< John H Reagan

Interestingly, all the stamps issued by the Confederate Post Office were of Celts: Thomas Jefferson, Andrew Jackson, John C. Calhoun, and Jefferson Davis. The last was something the United States Post Office never did -honor a living person with a stamp! Reagan's postal department was the only department in either government to make a profit during the war. In the last days of the Confederacy, John H. Reagan also served as the Treasurer of the Confederate States of America.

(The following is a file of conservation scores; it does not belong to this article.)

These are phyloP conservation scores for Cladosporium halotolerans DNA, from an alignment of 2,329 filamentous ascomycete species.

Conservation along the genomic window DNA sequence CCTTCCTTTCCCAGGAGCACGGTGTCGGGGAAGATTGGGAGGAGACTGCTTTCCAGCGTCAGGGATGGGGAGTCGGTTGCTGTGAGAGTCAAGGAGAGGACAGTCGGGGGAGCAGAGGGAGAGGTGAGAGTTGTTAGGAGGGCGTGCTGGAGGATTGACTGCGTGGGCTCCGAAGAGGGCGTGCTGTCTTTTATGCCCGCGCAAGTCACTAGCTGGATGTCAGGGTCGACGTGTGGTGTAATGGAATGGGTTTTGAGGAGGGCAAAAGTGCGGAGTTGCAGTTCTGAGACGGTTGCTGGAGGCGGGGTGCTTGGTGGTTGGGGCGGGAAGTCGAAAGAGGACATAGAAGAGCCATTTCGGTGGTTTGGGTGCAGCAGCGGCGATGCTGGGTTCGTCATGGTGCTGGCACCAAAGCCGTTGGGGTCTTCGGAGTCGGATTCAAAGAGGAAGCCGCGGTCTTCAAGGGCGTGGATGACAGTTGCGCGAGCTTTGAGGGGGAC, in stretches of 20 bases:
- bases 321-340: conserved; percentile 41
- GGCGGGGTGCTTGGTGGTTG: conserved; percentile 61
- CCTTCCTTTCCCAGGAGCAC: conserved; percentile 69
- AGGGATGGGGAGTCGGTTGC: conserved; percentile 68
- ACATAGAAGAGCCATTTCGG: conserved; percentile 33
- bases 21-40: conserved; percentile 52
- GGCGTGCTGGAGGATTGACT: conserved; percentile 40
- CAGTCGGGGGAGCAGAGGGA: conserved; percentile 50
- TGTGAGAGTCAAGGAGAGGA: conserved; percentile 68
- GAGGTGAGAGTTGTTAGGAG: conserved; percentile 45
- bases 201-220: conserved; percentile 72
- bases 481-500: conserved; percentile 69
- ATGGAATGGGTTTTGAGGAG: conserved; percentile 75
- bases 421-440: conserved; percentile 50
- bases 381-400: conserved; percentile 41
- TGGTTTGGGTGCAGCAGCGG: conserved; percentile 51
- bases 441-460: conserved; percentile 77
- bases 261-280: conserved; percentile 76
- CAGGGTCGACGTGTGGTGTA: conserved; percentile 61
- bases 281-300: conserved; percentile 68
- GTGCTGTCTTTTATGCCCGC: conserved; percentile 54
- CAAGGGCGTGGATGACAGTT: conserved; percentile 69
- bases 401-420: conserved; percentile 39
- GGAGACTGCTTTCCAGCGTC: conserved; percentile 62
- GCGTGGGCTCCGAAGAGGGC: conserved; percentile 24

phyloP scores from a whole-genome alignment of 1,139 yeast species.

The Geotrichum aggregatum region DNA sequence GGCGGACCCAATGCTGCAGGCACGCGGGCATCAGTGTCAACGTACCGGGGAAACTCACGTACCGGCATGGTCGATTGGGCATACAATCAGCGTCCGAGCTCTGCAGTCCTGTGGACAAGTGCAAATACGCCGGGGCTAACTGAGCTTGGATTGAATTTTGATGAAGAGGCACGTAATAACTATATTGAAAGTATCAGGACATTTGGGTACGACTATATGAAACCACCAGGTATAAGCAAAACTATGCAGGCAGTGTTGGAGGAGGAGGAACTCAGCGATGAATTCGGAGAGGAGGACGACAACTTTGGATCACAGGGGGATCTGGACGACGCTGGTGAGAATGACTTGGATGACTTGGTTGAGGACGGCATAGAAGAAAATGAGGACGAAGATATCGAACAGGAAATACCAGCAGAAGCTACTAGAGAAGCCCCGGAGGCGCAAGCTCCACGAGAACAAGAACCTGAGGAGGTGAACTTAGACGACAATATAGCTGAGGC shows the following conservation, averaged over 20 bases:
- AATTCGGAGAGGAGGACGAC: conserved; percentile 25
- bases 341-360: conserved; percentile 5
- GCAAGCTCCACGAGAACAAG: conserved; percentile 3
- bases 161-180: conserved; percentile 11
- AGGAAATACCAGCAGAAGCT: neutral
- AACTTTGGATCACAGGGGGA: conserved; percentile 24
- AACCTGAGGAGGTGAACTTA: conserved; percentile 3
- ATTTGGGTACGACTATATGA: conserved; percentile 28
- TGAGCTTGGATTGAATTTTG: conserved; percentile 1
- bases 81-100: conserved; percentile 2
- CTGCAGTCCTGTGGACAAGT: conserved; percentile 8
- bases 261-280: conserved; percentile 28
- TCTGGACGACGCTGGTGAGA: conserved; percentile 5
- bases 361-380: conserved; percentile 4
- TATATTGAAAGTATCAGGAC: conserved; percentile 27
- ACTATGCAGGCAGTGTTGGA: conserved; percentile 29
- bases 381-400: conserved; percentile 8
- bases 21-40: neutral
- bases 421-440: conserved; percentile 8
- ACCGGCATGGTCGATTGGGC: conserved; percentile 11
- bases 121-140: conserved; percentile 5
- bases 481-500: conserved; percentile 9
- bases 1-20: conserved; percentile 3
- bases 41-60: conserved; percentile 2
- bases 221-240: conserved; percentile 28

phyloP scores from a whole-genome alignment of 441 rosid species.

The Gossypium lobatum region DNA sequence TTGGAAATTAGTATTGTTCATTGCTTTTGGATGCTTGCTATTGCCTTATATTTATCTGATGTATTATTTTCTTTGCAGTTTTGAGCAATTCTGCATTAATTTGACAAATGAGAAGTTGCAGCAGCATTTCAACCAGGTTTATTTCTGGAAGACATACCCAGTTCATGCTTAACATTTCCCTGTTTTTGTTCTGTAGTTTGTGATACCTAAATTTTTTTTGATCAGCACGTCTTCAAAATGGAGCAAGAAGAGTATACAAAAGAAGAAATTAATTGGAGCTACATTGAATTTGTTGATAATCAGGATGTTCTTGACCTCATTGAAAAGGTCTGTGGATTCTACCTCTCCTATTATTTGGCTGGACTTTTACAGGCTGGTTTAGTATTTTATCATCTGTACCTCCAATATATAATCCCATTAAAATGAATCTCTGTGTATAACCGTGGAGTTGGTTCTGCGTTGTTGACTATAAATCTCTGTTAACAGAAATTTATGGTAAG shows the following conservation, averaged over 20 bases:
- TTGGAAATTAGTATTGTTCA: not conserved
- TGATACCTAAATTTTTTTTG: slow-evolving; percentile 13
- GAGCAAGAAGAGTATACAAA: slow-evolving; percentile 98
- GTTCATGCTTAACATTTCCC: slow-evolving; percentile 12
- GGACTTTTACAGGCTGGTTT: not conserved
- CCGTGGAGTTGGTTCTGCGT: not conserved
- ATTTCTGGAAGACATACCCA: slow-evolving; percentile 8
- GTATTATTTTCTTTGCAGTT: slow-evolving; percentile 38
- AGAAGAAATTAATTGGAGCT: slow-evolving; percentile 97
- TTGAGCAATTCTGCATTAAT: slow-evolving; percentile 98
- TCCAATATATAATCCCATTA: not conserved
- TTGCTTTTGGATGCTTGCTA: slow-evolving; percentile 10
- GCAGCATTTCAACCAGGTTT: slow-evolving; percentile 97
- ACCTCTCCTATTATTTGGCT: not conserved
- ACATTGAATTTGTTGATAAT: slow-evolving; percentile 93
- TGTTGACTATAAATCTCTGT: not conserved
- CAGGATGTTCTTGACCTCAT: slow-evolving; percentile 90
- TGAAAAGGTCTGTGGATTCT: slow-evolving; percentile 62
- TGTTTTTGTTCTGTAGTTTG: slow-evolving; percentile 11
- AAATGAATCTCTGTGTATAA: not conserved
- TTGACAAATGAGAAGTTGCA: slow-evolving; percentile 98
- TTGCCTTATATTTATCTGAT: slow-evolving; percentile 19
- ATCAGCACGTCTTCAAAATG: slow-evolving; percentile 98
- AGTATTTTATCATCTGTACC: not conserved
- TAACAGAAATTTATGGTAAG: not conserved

Another Celt in the Civil War was Samuel May Williams, in a journal he kept of his experiences in the war he often wrote of the exploits of hometown friends, the Bergin brothers of Galveston. Lieutenant John W. Bergin and William R. Bergin both fell at Vicksburg. Williams wrote of Lieutenant Bergin, he was a "noble son of the Emerald Isle, gone but not forgotten." When Samuel May Williams was able to get back to Texas, among those greeting him at the Sabine River and escorting him back to Galveston was Mrs. Bergin.